Disgruntled Umkhonto weSizwe Military Veterans’ Association (MKMVA) members in Borwa township in Westonaria have vowed to prevent voting from taking place in the area until the ANC addresses their housing and service delivery demands, but say they remain “loyal” to the ruling party.
MKMVA members residing in the mining community 45km west of Johannesburg have levelled allegations of corruption and maladministration against the Gauteng Department of Human Settlements and leaders of the ANC’s former military wing.
Charles Hlatshwayo, 43, claims to have gone into exile in 1984, trained as a guerrilla and spent time in Botswana, Libya, Senegal and Mozambique. Angry and disillusioned with the ruling party, Hlatshwayo is now threatening to use his military training to disrupt next week’s election.
Hlatshwayo is one of 20 MKMVA members occupying houses built by the government for veterans in the area. Association members say that they took the decision to occupy the houses after officials from the provincial department of human settlements demanded money to process the title deeds for their houses. They also allege that some of the homes were sold to civilians.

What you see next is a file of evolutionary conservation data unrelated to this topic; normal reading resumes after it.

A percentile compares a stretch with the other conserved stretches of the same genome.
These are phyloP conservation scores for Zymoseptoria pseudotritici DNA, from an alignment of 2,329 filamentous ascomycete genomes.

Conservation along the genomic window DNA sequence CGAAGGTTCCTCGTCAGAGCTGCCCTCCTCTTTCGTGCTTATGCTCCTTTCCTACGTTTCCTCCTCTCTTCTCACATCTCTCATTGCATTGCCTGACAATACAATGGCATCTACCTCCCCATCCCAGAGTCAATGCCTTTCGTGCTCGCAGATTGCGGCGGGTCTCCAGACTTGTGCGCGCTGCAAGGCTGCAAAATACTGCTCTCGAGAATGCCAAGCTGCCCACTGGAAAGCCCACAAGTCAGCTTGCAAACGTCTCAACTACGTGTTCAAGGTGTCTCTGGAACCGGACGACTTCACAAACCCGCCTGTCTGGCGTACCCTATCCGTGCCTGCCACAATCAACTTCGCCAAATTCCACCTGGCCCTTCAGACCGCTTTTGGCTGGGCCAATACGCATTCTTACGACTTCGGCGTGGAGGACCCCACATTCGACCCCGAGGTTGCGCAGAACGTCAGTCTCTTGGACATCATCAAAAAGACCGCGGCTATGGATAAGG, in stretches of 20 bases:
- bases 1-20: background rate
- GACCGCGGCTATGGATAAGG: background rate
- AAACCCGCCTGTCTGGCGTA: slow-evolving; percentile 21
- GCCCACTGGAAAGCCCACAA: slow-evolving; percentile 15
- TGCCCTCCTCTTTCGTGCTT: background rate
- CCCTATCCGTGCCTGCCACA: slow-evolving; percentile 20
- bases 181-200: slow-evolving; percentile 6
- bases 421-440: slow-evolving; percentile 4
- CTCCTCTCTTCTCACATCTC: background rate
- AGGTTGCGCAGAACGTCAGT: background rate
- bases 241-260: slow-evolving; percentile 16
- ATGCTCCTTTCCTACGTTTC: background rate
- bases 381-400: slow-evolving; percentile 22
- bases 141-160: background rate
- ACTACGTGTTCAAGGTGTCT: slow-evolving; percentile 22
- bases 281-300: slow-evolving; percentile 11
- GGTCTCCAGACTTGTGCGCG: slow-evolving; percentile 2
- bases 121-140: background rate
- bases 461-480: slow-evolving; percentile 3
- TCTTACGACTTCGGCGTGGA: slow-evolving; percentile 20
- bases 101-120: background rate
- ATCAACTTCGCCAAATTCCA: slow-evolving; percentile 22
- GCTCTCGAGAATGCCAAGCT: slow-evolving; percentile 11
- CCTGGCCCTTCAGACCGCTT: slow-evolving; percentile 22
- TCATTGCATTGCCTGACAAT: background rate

“I didn’t have the money,” said Hlatshwayo. He mentioned a fellow MKMVA member who, desperate for a home, paid the alleged bribe. His voice quivered as he talked about the gains of democracy and the election on 8 May.
The ANC has initiated several programmes in the past aimed at bestowing rights and privileges on former freedom fighters, but these programmes have been riddled with allegations of corruption and maladministration.
In 2017, MKMVA members from Ekurhuleni marched to ANC headquarters Luthuli House to demand that the association issue them with their service certificates. These certificates give them access to military veterans’ benefits, including housing.
In the Free State, houses promised to veterans remain unbuilt despite an alleged R48 million provision in the Department of Military Veterans budget for this purpose.
Hlatshwayo’s patriotism is laced with bitter resentment. He said the sad fact is that many military veterans lack the basic services they were promised in the 1994 democratic elections.